• $\begingroup$ A number of real life ninja arts are specifically aimed at dealing with heavily armored opponents. However, ninja used ranged weapons fairly often, melee weapons a lot, and various other tools. Might want to consider poisons, if that's not considered a weapon. $\endgroup$ – nijineko Apr 4 at 1:19
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Are they allowed armour? A Bruiser army with effective, or extremely effective (magical) armour could ignore the arrow-storm, push through the spearpoints and beat the living daylights out of their opponents at close quarters.

Maybe they bathe in a magic pool to gain invulnerability (making sure they heels are well soaked), maybe it's in their diet or is a blessing from some anti-weapon deity or they have a pact with some demonic being ("neither blade nor point shall harm thee , while you keep my Laws...")

Without armour, I'm afraid they're dead.

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Depends. The most important aspect of medieval warfare was the siege. If your castle is in a hill(to make using trebuchets difficult), with abundant water and food, with tall, inclined walls (to mitigate siege towers and ladders), you MAY be able to defend the gate (the weakest point of a castle) because for every invader there will be many bruisers.

In field battles your bruisers will be slaughtered even if the enemy is an army made of peasants with spears.

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Giants would seem like the obvious choice to recruit for your army.

Giants at least as strong as war elephants.

Not using weapons really restricts the possible tactics of the giants. They could only do what elephants without weapons could do.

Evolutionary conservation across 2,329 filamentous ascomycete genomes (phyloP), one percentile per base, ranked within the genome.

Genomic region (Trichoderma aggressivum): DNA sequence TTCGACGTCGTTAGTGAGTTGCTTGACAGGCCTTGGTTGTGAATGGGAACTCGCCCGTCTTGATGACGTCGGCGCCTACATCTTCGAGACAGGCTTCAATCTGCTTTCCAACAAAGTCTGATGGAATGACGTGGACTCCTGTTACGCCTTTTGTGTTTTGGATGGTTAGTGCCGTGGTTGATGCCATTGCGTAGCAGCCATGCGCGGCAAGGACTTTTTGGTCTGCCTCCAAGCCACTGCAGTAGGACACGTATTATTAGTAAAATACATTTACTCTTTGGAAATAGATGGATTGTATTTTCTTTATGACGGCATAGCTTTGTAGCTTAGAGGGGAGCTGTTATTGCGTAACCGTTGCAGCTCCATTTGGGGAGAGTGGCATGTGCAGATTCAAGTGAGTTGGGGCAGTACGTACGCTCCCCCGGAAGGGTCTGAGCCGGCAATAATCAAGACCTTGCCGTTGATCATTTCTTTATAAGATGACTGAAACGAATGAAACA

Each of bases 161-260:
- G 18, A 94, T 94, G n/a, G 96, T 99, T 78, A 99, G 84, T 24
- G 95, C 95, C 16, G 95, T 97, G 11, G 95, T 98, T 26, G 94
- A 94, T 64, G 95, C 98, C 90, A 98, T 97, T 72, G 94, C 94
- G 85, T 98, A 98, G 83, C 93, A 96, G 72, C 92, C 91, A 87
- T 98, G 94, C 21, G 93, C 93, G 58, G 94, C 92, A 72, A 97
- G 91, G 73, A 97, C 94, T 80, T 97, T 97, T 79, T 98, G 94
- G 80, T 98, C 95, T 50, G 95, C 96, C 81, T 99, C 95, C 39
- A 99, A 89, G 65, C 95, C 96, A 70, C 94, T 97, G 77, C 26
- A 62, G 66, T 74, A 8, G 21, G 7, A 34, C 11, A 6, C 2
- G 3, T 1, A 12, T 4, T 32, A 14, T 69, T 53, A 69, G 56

War elephants basically did three things:

  1. Attack using weapons like blades attached to tusks or swords or chains held in their trunks.
  2. Carry archers and spearmen and other warriors and sometimes giant crossbows or cannons on their backs.
  3. attack using their own strength as weapons. Knocking down and trampling men, kicking men, picking men up and throwing them to their deaths, picking men up and hitting other men with them, etc., etc.

Giants the size of elephants or larger would probably be restricted to to the third category if they were part of a weaponless army. They could wear armor like some war elephants did without breaking the rule against weapons.

I have invented a possible tactic for war elephants that involves two elephants picking up a tree trunk with their trunks and marching up to a dense enemy infantry formation and tossing the tree trunk horizontally into the infantry, knocking down a bunch of men that the elephants could then step on. Two giants could do that was well as two elephants could. Would that violate the rule against weapons?